2013-09-26 13:11:00

Sometimes, when the DNA in a cell is copied during cell division, there is a mistake. A large portion of the genetic material could be duplicated or deleted. In each instance, there is often a greatly enhanced potential for serious genetic disease. Such changes are known as copy number variation (CNV) referring to the numbers of copies of a gene. Instead of ‘letters of the DNA alphabet’ being changed or missing, whole sentences, entire paragraphs or even pages/volumes of the encyclopedia...

2013-09-19 15:37:01

Pioneering new research from a team of Indiana University Bloomington biologists has shown for the first time that a protein which has been long known to be critical for the initiation of protein synthesis in all organisms can also play a role in the regulation of gene expression in some bacteria, and probably land plants as well. The protein, called translation initiation factor 3, or IF3, is one of three proteins that make up the core structure of the machinery needed to guide the...

2013-09-18 15:34:59

University of Adelaide researchers have identified a likely molecular pathway that causes a group of untreatable neurodegenerative diseases, including Huntington's disease and Lou Gehrig's disease. The group of about 20 diseases, which show overlapping symptoms that typically include nerve cell death, share a similar genetic mutation mechanism ‒ but how this form of mutation causes these diseases has remained a mystery. "Despite the genes for some of these diseases having been...

2013-09-12 12:37:01

Getting the message about bitter taste Do you love chomping on raw broccoli while your best friend can't stand the healthy veggie in any form or guise? Part of the reason may be your genes, particularly your bitter taste genes. Over the past decade, scientists at the Monell Center and elsewhere have made headway in understanding how variants of bitter taste receptor genes can help account for how people differ with regard to taste perception and food choice. However, some perplexing...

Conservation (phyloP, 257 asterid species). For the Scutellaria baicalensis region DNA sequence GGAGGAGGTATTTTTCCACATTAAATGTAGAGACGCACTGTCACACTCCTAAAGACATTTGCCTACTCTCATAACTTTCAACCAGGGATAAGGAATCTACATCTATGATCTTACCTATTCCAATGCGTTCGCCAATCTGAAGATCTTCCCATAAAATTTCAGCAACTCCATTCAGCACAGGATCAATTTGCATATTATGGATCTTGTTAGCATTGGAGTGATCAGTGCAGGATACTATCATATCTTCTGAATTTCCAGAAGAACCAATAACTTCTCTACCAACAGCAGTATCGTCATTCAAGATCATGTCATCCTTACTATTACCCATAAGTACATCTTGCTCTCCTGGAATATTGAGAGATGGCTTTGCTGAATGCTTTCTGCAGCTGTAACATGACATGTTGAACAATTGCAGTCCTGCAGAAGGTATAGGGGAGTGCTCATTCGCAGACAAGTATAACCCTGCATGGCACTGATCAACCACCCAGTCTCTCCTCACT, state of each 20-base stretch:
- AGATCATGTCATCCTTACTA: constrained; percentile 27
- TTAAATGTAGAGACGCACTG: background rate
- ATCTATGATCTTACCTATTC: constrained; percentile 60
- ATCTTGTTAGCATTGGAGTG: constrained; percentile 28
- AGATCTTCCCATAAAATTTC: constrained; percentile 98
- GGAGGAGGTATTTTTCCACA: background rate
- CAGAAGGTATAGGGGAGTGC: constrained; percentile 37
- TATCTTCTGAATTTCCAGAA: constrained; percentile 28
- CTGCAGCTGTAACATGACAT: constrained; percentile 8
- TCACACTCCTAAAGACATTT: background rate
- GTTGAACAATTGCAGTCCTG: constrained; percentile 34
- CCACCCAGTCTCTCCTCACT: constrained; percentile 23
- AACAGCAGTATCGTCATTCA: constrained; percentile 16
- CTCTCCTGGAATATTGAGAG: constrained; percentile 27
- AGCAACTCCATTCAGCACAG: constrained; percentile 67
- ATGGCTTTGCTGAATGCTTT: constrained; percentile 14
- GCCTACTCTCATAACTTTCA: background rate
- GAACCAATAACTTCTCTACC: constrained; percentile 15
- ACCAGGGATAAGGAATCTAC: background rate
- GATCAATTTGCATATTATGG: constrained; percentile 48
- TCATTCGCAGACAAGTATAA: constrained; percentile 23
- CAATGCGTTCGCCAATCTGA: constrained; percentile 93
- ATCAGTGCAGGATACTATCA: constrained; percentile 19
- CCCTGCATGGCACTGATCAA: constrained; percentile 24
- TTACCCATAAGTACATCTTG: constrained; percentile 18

Latest Gene Reference Libraries

Knockout Mouse
2013-10-02 11:52:01

A Knockout Mouse is a genetically engineered mouse in which researchers have inactivated, or “knocked out,” an existing gene by replacing it or disrupting it with an artificial piece of DNA. The loss of gene activity frequently causes changes in a mouse’s phenotype, which includes appearance, behavior, or other apparent and biochemical characteristics. Knockout mice are significant animal models for studying the role of genes which have been sequenced but whose functions haven’t...

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Word of the Day
snash
  • To talk saucily.
  • Insolent, opprobrious language; impertinent abuse.
This word is Scots in origin and probably imitative.